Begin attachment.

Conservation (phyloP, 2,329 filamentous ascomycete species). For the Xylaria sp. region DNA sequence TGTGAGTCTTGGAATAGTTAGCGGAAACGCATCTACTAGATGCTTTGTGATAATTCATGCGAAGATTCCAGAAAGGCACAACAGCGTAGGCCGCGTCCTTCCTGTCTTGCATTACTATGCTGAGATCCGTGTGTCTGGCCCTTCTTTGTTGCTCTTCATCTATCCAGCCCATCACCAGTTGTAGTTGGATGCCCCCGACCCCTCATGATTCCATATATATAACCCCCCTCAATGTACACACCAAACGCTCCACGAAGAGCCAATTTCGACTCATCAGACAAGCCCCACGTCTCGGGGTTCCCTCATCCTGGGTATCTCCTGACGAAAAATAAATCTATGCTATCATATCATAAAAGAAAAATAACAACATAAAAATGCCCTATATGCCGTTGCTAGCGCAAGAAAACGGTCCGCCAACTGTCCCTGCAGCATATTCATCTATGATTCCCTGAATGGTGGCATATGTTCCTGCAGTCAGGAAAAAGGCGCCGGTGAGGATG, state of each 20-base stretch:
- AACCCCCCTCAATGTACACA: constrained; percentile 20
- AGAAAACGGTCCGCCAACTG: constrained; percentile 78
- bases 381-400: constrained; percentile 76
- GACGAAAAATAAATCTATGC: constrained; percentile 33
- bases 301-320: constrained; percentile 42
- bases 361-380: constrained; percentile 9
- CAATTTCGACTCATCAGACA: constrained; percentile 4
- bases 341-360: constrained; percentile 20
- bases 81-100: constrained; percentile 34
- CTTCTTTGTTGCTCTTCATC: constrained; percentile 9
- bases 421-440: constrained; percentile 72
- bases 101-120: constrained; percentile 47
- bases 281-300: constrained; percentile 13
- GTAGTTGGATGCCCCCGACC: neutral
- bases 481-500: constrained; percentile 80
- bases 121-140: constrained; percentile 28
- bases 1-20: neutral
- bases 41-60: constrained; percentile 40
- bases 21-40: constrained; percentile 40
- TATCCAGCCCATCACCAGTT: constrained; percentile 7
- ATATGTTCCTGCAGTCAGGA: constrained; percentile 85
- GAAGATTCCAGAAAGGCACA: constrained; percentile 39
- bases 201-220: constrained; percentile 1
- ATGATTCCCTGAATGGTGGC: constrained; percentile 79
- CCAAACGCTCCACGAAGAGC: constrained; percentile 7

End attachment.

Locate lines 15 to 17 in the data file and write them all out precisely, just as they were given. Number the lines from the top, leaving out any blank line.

- GTAGTTGGATGCCCCCGACC: neutral
- bases 481-500: constrained; percentile 80
- bases 121-140: constrained; percentile 28